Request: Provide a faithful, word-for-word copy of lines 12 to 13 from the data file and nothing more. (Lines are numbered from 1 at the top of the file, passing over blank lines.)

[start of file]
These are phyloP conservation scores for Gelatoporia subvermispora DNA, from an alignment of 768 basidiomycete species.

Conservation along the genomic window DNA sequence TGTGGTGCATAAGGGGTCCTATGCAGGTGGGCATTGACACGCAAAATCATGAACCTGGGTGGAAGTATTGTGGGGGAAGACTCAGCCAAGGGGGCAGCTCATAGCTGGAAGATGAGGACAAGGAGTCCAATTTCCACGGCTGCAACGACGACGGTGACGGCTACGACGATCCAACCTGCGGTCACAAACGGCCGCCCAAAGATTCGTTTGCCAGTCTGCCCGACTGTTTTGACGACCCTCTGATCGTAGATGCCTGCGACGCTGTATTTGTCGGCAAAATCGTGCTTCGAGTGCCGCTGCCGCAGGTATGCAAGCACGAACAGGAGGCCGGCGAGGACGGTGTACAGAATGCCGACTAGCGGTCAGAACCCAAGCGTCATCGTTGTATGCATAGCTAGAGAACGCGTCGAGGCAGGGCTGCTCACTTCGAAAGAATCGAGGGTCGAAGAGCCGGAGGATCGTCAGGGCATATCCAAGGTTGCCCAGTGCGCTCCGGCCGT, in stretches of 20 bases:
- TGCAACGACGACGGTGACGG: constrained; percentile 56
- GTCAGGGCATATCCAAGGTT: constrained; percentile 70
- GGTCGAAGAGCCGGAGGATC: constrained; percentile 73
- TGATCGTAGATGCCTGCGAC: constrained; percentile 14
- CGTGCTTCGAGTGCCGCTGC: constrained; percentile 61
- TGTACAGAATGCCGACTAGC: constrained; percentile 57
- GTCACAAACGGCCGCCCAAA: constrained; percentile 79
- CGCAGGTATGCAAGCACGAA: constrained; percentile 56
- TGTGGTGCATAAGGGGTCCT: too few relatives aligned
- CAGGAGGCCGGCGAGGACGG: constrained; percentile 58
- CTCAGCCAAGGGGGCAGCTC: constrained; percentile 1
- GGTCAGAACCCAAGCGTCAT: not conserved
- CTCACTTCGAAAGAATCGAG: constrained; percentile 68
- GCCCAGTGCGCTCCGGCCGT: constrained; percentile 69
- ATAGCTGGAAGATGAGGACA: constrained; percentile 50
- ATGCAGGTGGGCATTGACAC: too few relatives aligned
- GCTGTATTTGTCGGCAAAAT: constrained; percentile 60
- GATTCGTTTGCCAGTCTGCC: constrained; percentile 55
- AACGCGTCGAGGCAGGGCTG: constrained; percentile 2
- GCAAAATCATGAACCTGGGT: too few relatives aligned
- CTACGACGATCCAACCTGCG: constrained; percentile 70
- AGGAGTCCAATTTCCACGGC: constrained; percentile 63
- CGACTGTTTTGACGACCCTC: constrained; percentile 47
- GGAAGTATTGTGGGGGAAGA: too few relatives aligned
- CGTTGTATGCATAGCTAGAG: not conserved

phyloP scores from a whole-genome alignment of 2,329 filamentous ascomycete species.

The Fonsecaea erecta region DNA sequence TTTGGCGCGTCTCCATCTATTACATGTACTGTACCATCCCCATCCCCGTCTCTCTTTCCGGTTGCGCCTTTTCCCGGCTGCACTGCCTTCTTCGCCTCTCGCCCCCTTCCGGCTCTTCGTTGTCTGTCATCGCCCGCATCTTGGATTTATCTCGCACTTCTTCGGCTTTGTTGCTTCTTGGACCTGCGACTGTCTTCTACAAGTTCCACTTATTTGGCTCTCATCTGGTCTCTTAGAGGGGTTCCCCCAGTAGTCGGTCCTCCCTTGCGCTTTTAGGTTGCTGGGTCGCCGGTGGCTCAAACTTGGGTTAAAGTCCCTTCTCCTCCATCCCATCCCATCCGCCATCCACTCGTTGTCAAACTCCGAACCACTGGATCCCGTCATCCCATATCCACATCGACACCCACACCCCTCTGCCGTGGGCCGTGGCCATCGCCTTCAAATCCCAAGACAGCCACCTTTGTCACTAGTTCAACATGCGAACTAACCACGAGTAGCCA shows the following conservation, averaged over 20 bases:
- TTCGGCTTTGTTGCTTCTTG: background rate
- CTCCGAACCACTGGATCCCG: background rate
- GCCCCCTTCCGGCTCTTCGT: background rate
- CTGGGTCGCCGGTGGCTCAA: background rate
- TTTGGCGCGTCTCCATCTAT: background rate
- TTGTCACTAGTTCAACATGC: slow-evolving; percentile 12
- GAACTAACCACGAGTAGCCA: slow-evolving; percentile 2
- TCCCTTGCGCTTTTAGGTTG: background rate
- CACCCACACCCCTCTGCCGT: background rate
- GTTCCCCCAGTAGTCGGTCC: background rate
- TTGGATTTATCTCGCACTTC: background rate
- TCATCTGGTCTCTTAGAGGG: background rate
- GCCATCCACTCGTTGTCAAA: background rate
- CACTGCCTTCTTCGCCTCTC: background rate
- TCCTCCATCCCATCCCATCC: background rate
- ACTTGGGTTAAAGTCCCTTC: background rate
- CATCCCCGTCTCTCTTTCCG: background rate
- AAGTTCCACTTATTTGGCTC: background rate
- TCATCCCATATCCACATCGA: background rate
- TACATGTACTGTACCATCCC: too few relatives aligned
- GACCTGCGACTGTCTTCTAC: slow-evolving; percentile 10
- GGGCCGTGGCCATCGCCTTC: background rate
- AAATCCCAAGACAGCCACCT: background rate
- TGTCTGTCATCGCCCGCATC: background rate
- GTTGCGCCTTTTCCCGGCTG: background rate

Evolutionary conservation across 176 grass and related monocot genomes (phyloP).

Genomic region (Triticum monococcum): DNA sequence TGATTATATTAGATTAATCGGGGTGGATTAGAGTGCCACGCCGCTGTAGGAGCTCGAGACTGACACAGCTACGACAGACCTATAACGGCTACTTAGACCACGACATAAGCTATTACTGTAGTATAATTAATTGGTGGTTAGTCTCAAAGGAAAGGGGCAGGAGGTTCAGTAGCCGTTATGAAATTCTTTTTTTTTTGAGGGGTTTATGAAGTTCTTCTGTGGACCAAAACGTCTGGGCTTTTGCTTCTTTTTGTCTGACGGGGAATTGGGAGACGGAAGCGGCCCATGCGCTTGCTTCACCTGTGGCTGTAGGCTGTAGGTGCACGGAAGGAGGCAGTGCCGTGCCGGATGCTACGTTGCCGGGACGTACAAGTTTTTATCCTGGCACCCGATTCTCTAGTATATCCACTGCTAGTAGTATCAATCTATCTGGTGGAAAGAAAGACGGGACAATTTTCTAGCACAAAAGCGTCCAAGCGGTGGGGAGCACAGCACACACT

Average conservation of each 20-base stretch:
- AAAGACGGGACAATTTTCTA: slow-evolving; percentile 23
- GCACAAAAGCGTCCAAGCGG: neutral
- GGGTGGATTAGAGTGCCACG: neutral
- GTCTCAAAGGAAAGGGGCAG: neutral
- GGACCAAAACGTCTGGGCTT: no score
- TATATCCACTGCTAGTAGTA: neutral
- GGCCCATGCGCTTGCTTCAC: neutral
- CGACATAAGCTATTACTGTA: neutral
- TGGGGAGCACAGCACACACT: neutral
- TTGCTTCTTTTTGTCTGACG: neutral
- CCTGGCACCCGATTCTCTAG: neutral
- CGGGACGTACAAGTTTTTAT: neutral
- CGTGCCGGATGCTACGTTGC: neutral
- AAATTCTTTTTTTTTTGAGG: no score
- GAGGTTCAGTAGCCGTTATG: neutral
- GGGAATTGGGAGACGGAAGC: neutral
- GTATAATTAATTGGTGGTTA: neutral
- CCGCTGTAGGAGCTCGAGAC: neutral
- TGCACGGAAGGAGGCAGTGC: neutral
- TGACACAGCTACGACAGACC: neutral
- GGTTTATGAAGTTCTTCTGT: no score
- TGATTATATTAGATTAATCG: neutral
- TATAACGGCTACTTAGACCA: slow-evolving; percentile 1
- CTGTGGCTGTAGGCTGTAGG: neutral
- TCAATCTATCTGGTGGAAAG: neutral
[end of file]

- CAGGAGGCCGGCGAGGACGG: constrained; percentile 58
- CTCAGCCAAGGGGGCAGCTC: constrained; percentile 1